Surviving Young Adulthood

After writing the recent post about the life cycle, it occurs to me that there is more to talk about.  Surviving the teen years is hard, but at least kids are still with their parents, for the most part.  After graduation, or turning 18 year old, it gets harder, and some parents are still around but others push their little birds out of the tree, and hope that they will fly.   Depending on what choices young adults make, they can either start a successful life, or start of life of stress.

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Let’s define young adulthood to start our discussion.  For our talk, young adulthood is defined as people age 18 to about 24 years old.  The reason that I talk about this age is simple.  Between those ages, it’s not uncommon to flounder a bit as people decide what they are going to do long term.   This is the age when people are in college, or starting a job.  They are moving out, and trying to get used to paying bills, managing landlords, and getting the hang of being independent.  By 24 years old, people graduate from college, if they went, and are settling into a career.  If they have been working, they have gained knowledge about being independent and are hopefully settled into a life that may or may not include marriage, kids, and a mortgage.  The hope is that parents are still around to provide guidance when needed, but people are making their own mistake and hopefully learning from those mistakes.

It’s not uncommon for people to struggle during this time, trying to figure out where they belong.  They try out different jobs, or courses of study.   They relocate away from family, and are alone, or they move to be close to other family for other kinds of support.  Dating changes and people think more about long term relationships.  It’s a trying time and it’s easy to get overwhelmed, especially with rejection and having issues finding a way to support yourself.  I remember applying for jobs, and not getting anything.  A friend of mine hung his rejection letters on his wall.  I don’t think I could have done that only because it would make me feel worse, but it seemed to motivate him to keep going.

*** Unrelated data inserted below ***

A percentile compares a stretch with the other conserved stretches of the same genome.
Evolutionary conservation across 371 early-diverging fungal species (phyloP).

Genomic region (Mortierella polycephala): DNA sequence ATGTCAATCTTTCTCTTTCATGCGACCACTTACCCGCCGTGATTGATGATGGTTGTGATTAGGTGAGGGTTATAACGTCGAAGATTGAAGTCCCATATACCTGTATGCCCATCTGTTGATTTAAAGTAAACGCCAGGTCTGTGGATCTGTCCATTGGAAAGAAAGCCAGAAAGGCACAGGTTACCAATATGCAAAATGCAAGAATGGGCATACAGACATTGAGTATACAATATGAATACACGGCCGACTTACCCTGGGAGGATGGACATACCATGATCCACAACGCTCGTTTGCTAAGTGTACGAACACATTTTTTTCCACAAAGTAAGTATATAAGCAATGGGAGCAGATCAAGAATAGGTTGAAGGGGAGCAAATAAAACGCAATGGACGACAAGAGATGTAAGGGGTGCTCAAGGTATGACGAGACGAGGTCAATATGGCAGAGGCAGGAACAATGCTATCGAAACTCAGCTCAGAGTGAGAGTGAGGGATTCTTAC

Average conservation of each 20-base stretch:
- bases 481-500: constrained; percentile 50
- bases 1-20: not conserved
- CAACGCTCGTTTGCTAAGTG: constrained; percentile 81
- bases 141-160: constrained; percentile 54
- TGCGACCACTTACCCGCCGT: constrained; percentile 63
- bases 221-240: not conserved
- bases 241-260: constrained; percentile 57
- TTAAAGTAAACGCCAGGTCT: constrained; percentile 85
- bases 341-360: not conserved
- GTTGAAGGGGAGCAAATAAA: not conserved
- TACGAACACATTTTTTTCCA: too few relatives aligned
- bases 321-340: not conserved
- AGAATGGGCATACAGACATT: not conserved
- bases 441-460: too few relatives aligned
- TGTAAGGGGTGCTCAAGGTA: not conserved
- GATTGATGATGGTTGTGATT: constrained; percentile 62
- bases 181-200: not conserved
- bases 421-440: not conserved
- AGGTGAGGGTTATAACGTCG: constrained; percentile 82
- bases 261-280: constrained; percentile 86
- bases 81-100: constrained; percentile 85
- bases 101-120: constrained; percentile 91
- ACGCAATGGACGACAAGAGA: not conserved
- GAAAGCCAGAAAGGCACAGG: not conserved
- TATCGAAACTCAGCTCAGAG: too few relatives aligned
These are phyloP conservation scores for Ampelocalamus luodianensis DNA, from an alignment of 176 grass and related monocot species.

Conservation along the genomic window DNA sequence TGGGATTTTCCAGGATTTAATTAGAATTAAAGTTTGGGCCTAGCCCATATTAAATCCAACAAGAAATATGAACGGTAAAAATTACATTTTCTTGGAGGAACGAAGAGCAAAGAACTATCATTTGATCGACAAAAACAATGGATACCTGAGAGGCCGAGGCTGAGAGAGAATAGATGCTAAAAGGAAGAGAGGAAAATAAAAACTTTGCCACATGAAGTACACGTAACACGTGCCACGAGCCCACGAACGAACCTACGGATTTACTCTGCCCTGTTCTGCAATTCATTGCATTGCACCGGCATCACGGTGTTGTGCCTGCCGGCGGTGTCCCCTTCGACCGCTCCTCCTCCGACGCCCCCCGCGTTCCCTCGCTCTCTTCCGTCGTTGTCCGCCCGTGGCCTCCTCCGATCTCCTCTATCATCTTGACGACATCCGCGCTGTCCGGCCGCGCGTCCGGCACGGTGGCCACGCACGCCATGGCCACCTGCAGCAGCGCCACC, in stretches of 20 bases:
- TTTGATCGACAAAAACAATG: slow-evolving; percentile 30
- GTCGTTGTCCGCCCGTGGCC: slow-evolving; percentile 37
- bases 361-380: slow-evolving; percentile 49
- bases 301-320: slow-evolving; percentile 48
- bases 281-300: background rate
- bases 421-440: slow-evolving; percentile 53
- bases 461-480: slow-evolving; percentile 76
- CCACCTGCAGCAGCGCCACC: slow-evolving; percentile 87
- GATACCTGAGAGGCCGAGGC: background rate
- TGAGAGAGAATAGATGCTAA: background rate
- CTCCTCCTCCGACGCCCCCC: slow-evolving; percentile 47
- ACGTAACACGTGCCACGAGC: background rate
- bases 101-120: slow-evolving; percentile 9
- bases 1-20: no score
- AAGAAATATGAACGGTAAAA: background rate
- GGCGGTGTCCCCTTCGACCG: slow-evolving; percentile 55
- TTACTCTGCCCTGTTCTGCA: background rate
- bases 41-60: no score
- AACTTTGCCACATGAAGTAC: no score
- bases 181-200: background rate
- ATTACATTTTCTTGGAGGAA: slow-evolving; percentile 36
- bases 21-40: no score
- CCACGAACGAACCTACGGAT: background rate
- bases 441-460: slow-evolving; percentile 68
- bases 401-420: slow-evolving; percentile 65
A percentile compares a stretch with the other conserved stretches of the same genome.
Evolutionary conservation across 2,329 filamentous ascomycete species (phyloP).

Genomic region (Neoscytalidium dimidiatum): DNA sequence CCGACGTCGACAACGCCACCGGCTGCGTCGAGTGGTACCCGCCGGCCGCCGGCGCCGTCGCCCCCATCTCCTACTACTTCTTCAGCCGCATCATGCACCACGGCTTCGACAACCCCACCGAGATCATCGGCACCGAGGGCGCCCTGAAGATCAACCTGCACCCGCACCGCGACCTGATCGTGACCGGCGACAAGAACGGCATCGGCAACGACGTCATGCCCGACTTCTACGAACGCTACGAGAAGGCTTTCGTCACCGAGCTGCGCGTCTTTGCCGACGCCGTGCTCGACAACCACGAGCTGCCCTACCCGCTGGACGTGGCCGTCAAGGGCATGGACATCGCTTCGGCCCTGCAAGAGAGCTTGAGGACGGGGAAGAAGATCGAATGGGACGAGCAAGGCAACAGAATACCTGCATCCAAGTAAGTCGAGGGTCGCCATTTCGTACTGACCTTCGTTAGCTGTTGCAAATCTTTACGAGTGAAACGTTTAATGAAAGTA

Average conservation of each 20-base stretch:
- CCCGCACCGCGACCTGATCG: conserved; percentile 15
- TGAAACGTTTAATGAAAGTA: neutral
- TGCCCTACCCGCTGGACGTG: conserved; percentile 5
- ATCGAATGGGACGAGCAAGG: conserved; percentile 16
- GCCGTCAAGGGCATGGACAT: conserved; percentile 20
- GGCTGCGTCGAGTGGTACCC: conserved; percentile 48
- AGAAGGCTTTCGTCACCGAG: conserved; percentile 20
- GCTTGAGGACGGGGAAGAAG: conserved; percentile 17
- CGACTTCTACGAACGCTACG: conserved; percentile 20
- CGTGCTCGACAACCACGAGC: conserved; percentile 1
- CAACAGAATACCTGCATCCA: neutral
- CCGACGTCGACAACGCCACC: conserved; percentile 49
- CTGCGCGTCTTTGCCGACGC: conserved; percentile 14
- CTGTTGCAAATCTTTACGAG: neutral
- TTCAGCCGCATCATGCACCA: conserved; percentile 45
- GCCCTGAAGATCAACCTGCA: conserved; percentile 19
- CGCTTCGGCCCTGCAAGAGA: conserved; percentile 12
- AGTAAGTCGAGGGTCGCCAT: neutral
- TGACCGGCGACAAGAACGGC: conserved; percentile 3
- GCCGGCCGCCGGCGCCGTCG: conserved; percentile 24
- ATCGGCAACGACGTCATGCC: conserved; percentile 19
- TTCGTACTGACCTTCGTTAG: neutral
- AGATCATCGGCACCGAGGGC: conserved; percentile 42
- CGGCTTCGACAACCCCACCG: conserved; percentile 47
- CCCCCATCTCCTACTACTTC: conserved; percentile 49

The other thing that can happen is having trouble adjusting to jobs and being fired or let go for poor work habits.  I work with people often who are often late for work, because they don’t understand all the pieces involved in a good work ethic.  They are often fired, without fully understanding why.  There are so many people in line for jobs these days, that employers don’t have to settle for poor workers.  Young adults who can learn this early can benefit from the lesson.

Bridging the gap from teenager to full, productive adult, is a hard transition.  It takes courage, support, strength, and knowing when to ask for help.  I always said that middle school was a hard transition, but the transition to adulthood can make or break someone’s future.  If you can’t handle stress, rejection, and financial problems, it can break you, steal your confidence, and make the future difficult.  Just remember as you try to manage this time, get help, stay positive, and work hard.  Follow directions and learn all you can.  It can make the difference when you are working on being happy for life.